Allstate fights domestic violence

Four years ago, the Allstate Foundation identified monetary issues affecting abuse victims as a priority cause.

Four years ago, the Allstate Foundation identified monetary issues affecting abuse victims as a priority cause. “We were shocked that no one was doing anything around financial empowerment for domestic violence survivors,” says Jennifer Kuhn, program manager for the Economics Against Abuse program. “One of the main reasons women stay in an abusive relationship is because they think they can't make it financially.”

After three years of grassroots outreach, it debuted its first consumer push, “Tell a Gal P.A.L.,” aimed at getting women to talk openly about domestic violence.

The effort rallied around a female symbol of economic empowerment: a purse. “We wanted a common place for everyone – and a purse is something that women covet and that is their own,” says Lani Sweeney, VP at Zeno Group. A purse drive encouraged people to donate new purses that would be given to Dress for Success, a non-profit that helps disadvantaged women return to the workforce.

Zeno Group also enlisted Ugly Betty actress Ana Ortiz who had been in an abusive relationship in her 20s, to communicate the financial independence message to mainstream and Spanish-language media.


Thanks to Ortiz's participation, The Allstate Foundation secured category exclusives with US Weekly, USA Today, and Entertainment Tonight. Ortiz also participated in an SMT that reached 15 key markets.

To help promote the purse drive, Ortiz donated an Onna Ehrlich purse from her personal collection.

Visitors to could win the purse by using the send-to-a-friend feature. Following the purse drive, videos posted on the site and YouTube featured Ortiz and other domestic violence survivors talking about the subject.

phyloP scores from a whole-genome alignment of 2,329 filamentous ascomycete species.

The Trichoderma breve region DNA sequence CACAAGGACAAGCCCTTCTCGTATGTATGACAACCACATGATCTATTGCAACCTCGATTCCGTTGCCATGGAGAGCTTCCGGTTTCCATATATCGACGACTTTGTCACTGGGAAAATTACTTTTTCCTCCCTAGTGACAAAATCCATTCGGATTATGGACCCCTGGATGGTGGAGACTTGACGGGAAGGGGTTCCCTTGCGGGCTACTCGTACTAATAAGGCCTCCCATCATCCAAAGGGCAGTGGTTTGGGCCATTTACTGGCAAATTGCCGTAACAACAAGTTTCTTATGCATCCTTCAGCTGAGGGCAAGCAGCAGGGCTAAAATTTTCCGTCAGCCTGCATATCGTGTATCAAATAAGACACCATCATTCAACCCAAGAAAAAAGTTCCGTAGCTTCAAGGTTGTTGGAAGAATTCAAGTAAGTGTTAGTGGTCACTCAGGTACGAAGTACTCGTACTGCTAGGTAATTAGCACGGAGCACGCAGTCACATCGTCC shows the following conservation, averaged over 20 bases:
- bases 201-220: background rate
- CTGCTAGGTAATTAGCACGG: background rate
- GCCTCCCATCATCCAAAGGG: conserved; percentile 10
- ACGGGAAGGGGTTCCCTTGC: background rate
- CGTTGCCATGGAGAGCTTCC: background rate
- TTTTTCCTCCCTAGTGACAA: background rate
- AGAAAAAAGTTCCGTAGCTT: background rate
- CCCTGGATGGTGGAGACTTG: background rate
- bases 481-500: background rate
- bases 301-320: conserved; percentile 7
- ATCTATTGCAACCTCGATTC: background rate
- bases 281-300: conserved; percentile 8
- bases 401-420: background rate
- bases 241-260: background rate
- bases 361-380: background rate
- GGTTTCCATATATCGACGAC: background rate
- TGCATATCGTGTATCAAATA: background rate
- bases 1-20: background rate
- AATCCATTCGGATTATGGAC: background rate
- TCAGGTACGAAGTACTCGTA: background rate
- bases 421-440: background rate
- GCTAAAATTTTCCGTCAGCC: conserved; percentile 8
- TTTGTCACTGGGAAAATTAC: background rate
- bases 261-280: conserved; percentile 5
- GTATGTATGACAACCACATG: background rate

Zeno also distributed purse drive toolkits to nearly 400 pre-selected Allstate locations. Internally, promotions included corporate videos and on-site activities.

The team collected almost 12,250 purses, exceeding its expectations. Kuhn credits the response in part to employee engagement. “Our goal was to get 150 agents across the country involved in the program and setting up purse donation locations, but we ended up having about 350 agents involved,” she says.

After the launch of the campaign, enjoyed an 80% boost in unique visits. In addition to the secured exclusives, the effort was featured on E News, the Daily 10, the Chicago Tribune, Cincinnati Inquirer,,, and, among others. In all, it earned roughly 300 media placements.

Objectives will be higher when The Allstate Foundation launches year two of the campaign in September. While Kuhn declined to provide specifics, moving forward, it is looking at new partnerships and might involve additional celebrities.

PRWeek's view
Allstate was wise to find its own angle, financial empowerment of women, to connect to the domestic violence cause. Taking three years to focus on grassroots outreach, including connecting with the National Network to End Domestic Violence, helped give proper foundation to the effort once it launched to consumers.

Enlisting Ortiz, a star who could reach mainstream and Hispanic audiences, was smart. It helped extend the message's reach. Combining external consumer and internal employee engagement also contributed to the campaign's success.

PR team: The Allstate Foundation (Northbrook, IL) and Zeno Group (Chicago)

Campaign: Tell a Gal P.A.L.

Duration: September 22-October 31, 2008

Budget: $285,000

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